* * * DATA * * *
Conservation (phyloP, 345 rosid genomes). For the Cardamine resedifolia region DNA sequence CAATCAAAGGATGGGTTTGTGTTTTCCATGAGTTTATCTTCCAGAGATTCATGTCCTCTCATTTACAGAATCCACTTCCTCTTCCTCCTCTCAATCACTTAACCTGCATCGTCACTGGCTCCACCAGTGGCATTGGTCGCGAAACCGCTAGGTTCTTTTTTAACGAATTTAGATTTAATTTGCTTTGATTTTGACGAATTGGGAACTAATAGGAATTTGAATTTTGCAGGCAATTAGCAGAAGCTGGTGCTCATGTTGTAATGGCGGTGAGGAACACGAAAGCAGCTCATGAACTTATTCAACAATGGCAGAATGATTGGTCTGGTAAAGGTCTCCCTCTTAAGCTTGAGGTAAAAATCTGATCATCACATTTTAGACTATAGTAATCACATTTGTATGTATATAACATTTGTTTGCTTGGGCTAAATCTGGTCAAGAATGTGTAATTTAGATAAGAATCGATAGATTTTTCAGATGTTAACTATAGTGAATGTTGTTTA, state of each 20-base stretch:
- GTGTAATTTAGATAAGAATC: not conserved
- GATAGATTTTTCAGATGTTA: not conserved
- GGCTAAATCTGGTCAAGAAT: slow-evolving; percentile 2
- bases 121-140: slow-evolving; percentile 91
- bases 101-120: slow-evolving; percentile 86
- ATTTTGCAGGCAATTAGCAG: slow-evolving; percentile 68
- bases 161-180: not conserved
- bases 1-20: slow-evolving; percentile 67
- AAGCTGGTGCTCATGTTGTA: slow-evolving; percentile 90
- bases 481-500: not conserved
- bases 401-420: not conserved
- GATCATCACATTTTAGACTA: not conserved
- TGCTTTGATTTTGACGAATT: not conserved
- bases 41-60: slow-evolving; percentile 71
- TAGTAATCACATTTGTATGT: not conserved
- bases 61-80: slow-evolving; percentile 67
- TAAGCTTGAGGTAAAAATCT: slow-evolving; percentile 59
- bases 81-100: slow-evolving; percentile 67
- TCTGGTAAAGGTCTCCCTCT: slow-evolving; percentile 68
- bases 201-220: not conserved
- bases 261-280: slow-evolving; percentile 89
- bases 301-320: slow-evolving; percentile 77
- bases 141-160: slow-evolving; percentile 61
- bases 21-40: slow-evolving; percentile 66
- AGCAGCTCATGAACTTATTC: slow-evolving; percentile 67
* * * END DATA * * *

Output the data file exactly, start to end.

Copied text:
Conservation (phyloP, 345 rosid genomes). For the Cardamine resedifolia region DNA sequence CAATCAAAGGATGGGTTTGTGTTTTCCATGAGTTTATCTTCCAGAGATTCATGTCCTCTCATTTACAGAATCCACTTCCTCTTCCTCCTCTCAATCACTTAACCTGCATCGTCACTGGCTCCACCAGTGGCATTGGTCGCGAAACCGCTAGGTTCTTTTTTAACGAATTTAGATTTAATTTGCTTTGATTTTGACGAATTGGGAACTAATAGGAATTTGAATTTTGCAGGCAATTAGCAGAAGCTGGTGCTCATGTTGTAATGGCGGTGAGGAACACGAAAGCAGCTCATGAACTTATTCAACAATGGCAGAATGATTGGTCTGGTAAAGGTCTCCCTCTTAAGCTTGAGGTAAAAATCTGATCATCACATTTTAGACTATAGTAATCACATTTGTATGTATATAACATTTGTTTGCTTGGGCTAAATCTGGTCAAGAATGTGTAATTTAGATAAGAATCGATAGATTTTTCAGATGTTAACTATAGTGAATGTTGTTTA, state of each 20-base stretch:
- GTGTAATTTAGATAAGAATC: not conserved
- GATAGATTTTTCAGATGTTA: not conserved
- GGCTAAATCTGGTCAAGAAT: slow-evolving; percentile 2
- bases 121-140: slow-evolving; percentile 91
- bases 101-120: slow-evolving; percentile 86
- ATTTTGCAGGCAATTAGCAG: slow-evolving; percentile 68
- bases 161-180: not conserved
- bases 1-20: slow-evolving; percentile 67
- AAGCTGGTGCTCATGTTGTA: slow-evolving; percentile 90
- bases 481-500: not conserved
- bases 401-420: not conserved
- GATCATCACATTTTAGACTA: not conserved
- TGCTTTGATTTTGACGAATT: not conserved
- bases 41-60: slow-evolving; percentile 71
- TAGTAATCACATTTGTATGT: not conserved
- bases 61-80: slow-evolving; percentile 67
- TAAGCTTGAGGTAAAAATCT: slow-evolving; percentile 59
- bases 81-100: slow-evolving; percentile 67
- TCTGGTAAAGGTCTCCCTCT: slow-evolving; percentile 68
- bases 201-220: not conserved
- bases 261-280: slow-evolving; percentile 89
- bases 301-320: slow-evolving; percentile 77
- bases 141-160: slow-evolving; percentile 61
- bases 21-40: slow-evolving; percentile 66
- AGCAGCTCATGAACTTATTC: slow-evolving; percentile 67